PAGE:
Brands are optimizing video production to drive user acquisition
Sponsored by QuickFrame by MNTN
With brands increasingly investing in video ads on social media, marketers are enhancing their video production capabilities to unlock growth on Facebook and Instagram.
Especially urgent in an uncertain economic climate, brands must minimize production costs while creating a high enough volume of social media videos to identify the creative elements that resonate most with target audiences.
“Budgets are being heavily scrutinized, and people are looking very closely at what they’re spending their dollars on,” said Catharine Meketa, managing vice president at QuickFrame by MNTN. “Social media generates the greatest ROI, but how do we figure out what’s going to resonate the most with the target audience? From a production standpoint, by capturing as much content as possible, you’re later able to look at different variables to determine the overall campaign effectiveness.”
To maximize their budgets and hit those volume goals, brands are enlisting partners to support their video production. They are working with creator marketplaces to take pressure off in-house teams and freelance video production partners to create low-cost UGC-style videos.
As brands and their partners create their libraries of social media videos, they’re then implementing advanced testing strategies to determine which creative variables perform best at meeting the brand’s goals. One example of this approach comes from a video campaign with the fintech company Self.
Thorough pre-production planning minimizes costly reshoots
Facing a quick turnaround time to produce OTT assets and strict guidelines on location, Self partnered with QuickFrame by MNTN to help streamline the process around their messaging to fintech buyers.
With only three weeks to produce multiple commercials, QuickFrame enlisted a production company local to Austin, Texas, so Self could be on set for the production. Since this was Self’s first time utilizing OTT advertising, the company wanted to use this shoot to fuel a testing strategy. Keeping this in mind, the production company was tasked with creating eight commercials based on two creative concepts developed by QuickFrame.
“From a production standpoint, you need multiple concepts; you need multiple lengths; you need multiple opening hooks. That means you need to create a larger volume of content than you’re likely creating today,” Meketa explained. “There’s a big myth that you can’t do this without blowing your budget, but, in fact, it can be more efficient.”
A thorough storyboard helps teams be realistic about production timelines and budgets, but brands must recognize that the more complex a concept is, the more costly it is likely to be. Further, a comprehensive shot list helps reduce the likelihood of expensive reshoots.
“You want a wide variety of footage. Think things like shooting vertical versus horizontal, different talent depending on your audience reading different scripts and possibly different locations,” Meketa said. “The goal is to have multiple intelligent ways to remix or repurpose the footage for all of your different priority platforms, placements and creative approaches.”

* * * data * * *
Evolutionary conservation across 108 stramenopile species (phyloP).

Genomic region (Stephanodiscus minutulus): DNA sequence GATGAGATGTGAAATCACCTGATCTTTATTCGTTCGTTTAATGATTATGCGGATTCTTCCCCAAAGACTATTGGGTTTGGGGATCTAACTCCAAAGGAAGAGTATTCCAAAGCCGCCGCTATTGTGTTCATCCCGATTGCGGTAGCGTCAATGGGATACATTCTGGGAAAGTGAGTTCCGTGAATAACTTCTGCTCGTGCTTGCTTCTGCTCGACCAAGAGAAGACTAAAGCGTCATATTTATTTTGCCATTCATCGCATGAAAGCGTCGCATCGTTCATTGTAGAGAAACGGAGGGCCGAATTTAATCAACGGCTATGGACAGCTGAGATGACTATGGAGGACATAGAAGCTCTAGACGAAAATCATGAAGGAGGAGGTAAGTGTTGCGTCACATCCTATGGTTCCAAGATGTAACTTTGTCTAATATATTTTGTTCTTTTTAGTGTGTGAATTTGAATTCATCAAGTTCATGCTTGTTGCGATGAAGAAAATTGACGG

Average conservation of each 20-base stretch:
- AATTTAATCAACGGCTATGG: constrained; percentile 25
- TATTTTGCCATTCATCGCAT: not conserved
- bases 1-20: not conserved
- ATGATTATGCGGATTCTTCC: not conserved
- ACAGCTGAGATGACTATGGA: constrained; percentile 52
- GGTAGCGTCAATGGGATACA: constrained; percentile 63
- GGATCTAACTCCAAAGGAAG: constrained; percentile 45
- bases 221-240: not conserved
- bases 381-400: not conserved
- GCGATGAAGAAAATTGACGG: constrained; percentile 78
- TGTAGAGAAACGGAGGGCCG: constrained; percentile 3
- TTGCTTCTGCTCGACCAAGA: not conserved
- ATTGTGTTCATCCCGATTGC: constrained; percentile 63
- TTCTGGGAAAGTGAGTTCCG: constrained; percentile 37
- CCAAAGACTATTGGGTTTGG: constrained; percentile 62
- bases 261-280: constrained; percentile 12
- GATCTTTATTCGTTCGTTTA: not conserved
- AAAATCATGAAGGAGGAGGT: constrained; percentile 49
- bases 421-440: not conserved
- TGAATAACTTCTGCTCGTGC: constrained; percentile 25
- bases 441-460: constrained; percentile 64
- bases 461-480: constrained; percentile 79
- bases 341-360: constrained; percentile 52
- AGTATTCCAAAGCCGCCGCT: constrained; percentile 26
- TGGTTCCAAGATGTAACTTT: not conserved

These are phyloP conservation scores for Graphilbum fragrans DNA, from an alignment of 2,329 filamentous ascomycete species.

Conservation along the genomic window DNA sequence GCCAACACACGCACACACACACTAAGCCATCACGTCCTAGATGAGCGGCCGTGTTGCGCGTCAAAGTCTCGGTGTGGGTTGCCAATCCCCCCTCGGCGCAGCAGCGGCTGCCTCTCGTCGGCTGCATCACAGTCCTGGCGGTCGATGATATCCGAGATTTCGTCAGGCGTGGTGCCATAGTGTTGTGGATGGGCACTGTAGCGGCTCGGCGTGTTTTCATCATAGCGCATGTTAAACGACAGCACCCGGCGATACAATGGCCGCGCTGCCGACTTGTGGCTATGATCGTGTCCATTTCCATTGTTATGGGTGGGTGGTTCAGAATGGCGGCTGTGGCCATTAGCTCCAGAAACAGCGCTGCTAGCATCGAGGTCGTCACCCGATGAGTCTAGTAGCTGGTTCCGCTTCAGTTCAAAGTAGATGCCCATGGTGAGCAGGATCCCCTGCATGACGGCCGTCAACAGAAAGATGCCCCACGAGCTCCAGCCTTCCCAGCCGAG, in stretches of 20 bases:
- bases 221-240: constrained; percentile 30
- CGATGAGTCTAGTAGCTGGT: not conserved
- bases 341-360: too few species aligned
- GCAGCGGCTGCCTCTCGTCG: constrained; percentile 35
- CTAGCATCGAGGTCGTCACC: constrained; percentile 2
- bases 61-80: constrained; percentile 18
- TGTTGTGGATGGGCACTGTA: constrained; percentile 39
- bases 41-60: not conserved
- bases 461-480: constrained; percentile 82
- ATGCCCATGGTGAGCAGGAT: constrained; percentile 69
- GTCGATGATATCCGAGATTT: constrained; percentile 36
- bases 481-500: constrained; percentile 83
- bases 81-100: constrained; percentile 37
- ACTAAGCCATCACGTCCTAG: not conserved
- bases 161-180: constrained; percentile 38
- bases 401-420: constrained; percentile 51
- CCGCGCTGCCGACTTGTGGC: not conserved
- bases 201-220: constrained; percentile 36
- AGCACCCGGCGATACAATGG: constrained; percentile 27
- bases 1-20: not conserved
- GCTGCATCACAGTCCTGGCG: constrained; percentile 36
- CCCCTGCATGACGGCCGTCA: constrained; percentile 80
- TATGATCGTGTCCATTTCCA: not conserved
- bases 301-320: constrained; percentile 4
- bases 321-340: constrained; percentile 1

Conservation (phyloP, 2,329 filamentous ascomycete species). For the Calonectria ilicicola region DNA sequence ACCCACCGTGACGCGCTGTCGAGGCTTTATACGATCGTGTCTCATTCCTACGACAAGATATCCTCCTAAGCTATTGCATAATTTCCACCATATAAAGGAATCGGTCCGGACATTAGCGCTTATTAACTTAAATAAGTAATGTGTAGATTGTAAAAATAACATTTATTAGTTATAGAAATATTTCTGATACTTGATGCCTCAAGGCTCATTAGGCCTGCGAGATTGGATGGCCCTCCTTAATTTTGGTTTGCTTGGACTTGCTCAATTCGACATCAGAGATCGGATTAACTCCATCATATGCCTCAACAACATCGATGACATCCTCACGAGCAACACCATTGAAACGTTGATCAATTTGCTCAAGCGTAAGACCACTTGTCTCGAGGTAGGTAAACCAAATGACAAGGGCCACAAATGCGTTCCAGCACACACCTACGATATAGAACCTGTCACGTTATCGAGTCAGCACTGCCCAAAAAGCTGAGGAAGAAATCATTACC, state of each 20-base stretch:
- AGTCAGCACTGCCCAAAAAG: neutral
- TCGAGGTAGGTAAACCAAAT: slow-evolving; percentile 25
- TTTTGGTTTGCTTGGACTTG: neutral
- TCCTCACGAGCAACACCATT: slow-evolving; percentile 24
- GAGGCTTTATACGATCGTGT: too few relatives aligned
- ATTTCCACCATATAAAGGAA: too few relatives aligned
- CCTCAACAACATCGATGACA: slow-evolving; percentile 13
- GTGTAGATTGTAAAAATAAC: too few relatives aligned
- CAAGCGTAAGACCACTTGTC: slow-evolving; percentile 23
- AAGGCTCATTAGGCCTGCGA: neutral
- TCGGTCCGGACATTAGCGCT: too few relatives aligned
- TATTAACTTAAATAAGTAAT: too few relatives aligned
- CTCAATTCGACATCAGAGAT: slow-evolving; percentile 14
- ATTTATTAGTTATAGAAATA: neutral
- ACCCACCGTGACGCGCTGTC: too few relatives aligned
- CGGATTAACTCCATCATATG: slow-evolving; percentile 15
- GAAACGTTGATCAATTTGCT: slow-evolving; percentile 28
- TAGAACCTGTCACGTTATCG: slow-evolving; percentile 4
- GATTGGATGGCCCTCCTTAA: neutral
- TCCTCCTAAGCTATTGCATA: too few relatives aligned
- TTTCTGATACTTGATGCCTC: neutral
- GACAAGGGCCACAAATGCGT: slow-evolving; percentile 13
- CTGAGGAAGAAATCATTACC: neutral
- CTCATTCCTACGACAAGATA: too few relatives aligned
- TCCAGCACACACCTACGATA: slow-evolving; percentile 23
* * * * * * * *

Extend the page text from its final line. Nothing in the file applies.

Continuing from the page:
In addition to the different concepts, the videos for Self featured diverse talent, value propositions, shot order and even video styles. Following the production for Self, four hero videos were edited into two lengths for further media optimization, all with an eye on ensuring the creative was on brand and complied with banking regulations and restrictions.
Multivariate testing strategies expand brands’ video libraries and audience insights
Self and QuickFrame implemented a testing strategy to determine which creative variables performed best at reducing the brand’s user acquisition cost and improving app installs.
Meketa recommends multivariate testing as an effective way for brands to optimize their creative budget, especially for performance marketing campaigns. Unlike A/B testing, which contrasts two variables, multivariate testing allows marketers to examine numerous variables simultaneously.
The first sets of creative should test high-level concepts before getting more granular as testing progresses, Meketa explained. For each subsequent round of testing, teams identify the highest-performing ads and further optimize those videos by testing new creative variables.
“Throughout the multivariate testing strategy, where we’re consistently deploying new creative, we’re monitoring it, we’re iterating on that new creative, and then we’re repeating it, but always leaving behind what doesn’t work, and introducing new variables,” Meketa said. “So not only are you growing your library of content because, with each round, you’re producing new content from that original footage that you captured. But you’re also growing your library of data, ultimately honing in on what’s resonating most with your audience.”
For Self, the campaign with QuickFrame helped the brand scale creative production to drive increased user acquisition. Cost per app install also fell 28% compared to Self’s average.
Further, the pre-production and testing plan combined for an effective strategy for Self to create and test a high volume of videos — generating insights and further maximizing budgets for future campaigns.
“You’re going to want to take all of those insights and learnings and apply them to the next round of production that you do,” Meketa said. “For each round of production, you want to get smarter and smarter.”
Sponsored by QuickFrame by MNTN